FULLERTON – To Kyra Deters, there is good stress and bad stress.
The former – say, nervous energy over a test or a report – keeps her sharp, attentive. In competitions, Deters channels good stress into winning results.
The latter – typical teenage anxiety – triggers panic attacks and a rare condition that sentences her to bed for up to a week.
“My mental and physical health are intertwined,” said Deters, a senior at Troy High. “When I have a POTS (Postural Orthostatic Tachycardia Syndrome) episode, I’m in bed for a week; I can’t get up, I can’t get out. It used to happen two times a month. Now they’re a lot less frequent.”
Deters’ syndrome, a condition for which there is no known cure, limits her mobility, causes nausea, dizziness and fatigue, and paralyzes her with joint pain. She visits a doctor four times a week, and uses a wheelchair to get around.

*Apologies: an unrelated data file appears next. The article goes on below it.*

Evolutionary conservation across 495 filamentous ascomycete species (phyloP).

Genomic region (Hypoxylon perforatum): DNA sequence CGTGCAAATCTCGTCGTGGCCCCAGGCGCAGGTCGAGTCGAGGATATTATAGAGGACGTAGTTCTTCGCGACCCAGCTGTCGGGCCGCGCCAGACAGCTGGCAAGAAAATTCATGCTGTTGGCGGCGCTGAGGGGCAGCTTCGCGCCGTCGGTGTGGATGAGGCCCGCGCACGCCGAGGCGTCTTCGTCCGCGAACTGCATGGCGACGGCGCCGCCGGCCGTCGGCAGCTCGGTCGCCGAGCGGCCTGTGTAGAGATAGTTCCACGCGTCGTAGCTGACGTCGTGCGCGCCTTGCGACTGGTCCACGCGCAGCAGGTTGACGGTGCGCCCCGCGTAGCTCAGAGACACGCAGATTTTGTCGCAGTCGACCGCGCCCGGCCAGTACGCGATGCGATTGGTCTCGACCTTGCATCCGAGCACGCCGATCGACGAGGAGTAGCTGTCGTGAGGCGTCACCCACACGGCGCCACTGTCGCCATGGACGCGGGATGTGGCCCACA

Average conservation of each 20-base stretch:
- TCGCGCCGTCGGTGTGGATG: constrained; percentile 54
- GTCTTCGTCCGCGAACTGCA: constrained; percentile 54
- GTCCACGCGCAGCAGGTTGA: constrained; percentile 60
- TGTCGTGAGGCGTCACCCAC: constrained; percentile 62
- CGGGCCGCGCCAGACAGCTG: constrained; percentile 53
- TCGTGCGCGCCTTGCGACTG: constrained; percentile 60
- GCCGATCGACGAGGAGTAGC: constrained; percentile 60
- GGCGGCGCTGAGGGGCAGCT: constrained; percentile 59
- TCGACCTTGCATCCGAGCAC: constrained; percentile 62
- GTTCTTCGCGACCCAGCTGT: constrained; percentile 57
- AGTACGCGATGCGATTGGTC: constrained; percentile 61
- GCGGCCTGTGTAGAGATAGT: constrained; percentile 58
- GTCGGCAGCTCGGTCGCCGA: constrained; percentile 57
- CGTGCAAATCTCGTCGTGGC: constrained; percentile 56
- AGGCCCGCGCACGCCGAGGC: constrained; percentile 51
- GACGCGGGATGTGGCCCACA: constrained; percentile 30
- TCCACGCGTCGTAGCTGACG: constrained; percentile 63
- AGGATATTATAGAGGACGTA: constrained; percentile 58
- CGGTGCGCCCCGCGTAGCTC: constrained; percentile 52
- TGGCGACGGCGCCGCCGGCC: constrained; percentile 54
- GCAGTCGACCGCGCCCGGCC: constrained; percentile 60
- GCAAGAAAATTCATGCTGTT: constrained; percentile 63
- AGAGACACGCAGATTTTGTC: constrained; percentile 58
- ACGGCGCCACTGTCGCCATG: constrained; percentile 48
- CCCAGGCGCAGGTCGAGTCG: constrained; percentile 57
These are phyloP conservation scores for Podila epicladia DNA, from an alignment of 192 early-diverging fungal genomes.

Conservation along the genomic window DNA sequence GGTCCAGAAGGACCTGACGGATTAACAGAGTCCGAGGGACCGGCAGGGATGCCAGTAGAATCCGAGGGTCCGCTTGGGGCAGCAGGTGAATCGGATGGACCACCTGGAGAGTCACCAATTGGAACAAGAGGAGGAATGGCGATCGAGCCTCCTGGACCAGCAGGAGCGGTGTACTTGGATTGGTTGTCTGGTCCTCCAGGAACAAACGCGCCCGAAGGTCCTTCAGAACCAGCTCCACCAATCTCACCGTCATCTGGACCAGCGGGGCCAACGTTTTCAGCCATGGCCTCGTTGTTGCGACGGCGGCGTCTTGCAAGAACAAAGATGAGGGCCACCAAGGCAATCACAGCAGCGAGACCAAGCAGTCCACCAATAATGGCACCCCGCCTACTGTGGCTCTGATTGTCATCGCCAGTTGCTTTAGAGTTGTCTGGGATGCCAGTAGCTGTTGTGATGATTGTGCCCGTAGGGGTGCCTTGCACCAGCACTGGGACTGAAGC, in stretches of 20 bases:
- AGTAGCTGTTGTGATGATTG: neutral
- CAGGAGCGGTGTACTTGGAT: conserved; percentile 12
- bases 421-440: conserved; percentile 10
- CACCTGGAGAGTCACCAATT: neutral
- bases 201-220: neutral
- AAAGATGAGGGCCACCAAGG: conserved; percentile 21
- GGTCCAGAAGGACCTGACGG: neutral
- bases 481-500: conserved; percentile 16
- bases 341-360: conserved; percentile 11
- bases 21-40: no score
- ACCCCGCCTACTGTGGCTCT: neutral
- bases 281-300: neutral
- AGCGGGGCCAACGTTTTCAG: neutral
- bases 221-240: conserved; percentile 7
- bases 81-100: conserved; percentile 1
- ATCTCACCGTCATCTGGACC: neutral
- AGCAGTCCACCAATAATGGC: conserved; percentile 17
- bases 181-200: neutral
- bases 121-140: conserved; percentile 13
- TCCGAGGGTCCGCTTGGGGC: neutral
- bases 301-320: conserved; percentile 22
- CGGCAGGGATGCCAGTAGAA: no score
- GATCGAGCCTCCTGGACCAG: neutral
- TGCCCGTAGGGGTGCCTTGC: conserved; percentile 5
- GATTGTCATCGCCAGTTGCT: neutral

Her service dog, Elias, a 6-year-old yellow Labrador, can sense oncoming panic attacks and calms her down. By identifying anxiety early, Deters avoids a flare-up.
Mental and physical challenges abound, and yet, the 18-year-old, who also takes medication for a bipolar disorder, is the cyber security buff in a Troy program replete with savvy students.
“Computers in general give me freedom I wouldn’t otherwise have,” she said. “I have a lot of issues with walking, and when you can’t walk, there’s a lot of things you can’t do. But, with computers, you don’t need to walk.
“I’m just the same as everyone else on the Internet. I can do programming, watch videos. I see my laptop as my portal into the outside world, and that’s pretty cool.”
Deters has had social anxiety for as long as she can remember. Computers have always offered refuge from triggers, she said.
As a child, Deters played PC games and tinkered with computer settings. Before long, she began wondering how the machines work. As a freshman, she joined Troy’s Navy JROTC program to be part of Allen Stubblefield’s Information Security…